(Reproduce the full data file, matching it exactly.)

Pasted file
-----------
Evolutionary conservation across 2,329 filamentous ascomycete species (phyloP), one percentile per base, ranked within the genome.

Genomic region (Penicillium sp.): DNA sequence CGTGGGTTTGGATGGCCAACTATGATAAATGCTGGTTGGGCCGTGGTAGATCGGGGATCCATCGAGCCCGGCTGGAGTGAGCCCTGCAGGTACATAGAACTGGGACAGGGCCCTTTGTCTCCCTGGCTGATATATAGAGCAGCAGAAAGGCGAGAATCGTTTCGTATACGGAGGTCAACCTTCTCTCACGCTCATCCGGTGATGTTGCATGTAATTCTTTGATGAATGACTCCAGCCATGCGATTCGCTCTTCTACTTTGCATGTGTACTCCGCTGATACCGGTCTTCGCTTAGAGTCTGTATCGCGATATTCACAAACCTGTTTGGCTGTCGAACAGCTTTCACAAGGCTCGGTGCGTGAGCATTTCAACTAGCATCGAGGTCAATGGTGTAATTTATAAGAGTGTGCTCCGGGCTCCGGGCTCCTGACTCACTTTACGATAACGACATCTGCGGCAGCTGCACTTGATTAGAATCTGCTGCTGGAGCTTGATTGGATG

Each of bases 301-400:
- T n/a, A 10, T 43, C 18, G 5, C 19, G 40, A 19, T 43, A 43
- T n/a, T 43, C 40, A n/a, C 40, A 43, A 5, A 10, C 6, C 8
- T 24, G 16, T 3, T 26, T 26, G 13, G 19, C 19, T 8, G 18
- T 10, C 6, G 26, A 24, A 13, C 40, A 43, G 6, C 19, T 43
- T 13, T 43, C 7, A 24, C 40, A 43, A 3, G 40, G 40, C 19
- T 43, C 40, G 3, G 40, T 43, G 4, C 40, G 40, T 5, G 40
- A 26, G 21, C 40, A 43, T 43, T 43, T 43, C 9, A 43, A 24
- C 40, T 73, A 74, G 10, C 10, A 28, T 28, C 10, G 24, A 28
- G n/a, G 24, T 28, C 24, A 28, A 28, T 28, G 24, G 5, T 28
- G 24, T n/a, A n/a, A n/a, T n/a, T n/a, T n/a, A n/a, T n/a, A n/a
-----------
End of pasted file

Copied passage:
Evolutionary conservation across 2,329 filamentous ascomycete species (phyloP), one percentile per base, ranked within the genome.

Genomic region (Penicillium sp.): DNA sequence CGTGGGTTTGGATGGCCAACTATGATAAATGCTGGTTGGGCCGTGGTAGATCGGGGATCCATCGAGCCCGGCTGGAGTGAGCCCTGCAGGTACATAGAACTGGGACAGGGCCCTTTGTCTCCCTGGCTGATATATAGAGCAGCAGAAAGGCGAGAATCGTTTCGTATACGGAGGTCAACCTTCTCTCACGCTCATCCGGTGATGTTGCATGTAATTCTTTGATGAATGACTCCAGCCATGCGATTCGCTCTTCTACTTTGCATGTGTACTCCGCTGATACCGGTCTTCGCTTAGAGTCTGTATCGCGATATTCACAAACCTGTTTGGCTGTCGAACAGCTTTCACAAGGCTCGGTGCGTGAGCATTTCAACTAGCATCGAGGTCAATGGTGTAATTTATAAGAGTGTGCTCCGGGCTCCGGGCTCCTGACTCACTTTACGATAACGACATCTGCGGCAGCTGCACTTGATTAGAATCTGCTGCTGGAGCTTGATTGGATG

Each of bases 301-400:
- T n/a, A 10, T 43, C 18, G 5, C 19, G 40, A 19, T 43, A 43
- T n/a, T 43, C 40, A n/a, C 40, A 43, A 5, A 10, C 6, C 8
- T 24, G 16, T 3, T 26, T 26, G 13, G 19, C 19, T 8, G 18
- T 10, C 6, G 26, A 24, A 13, C 40, A 43, G 6, C 19, T 43
- T 13, T 43, C 7, A 24, C 40, A 43, A 3, G 40, G 40, C 19
- T 43, C 40, G 3, G 40, T 43, G 4, C 40, G 40, T 5, G 40
- A 26, G 21, C 40, A 43, T 43, T 43, T 43, C 9, A 43, A 24
- C 40, T 73, A 74, G 10, C 10, A 28, T 28, C 10, G 24, A 28
- G n/a, G 24, T 28, C 24, A 28, A 28, T 28, G 24, G 5, T 28
- G 24, T n/a, A n/a, A n/a, T n/a, T n/a, T n/a, A n/a, T n/a, A n/a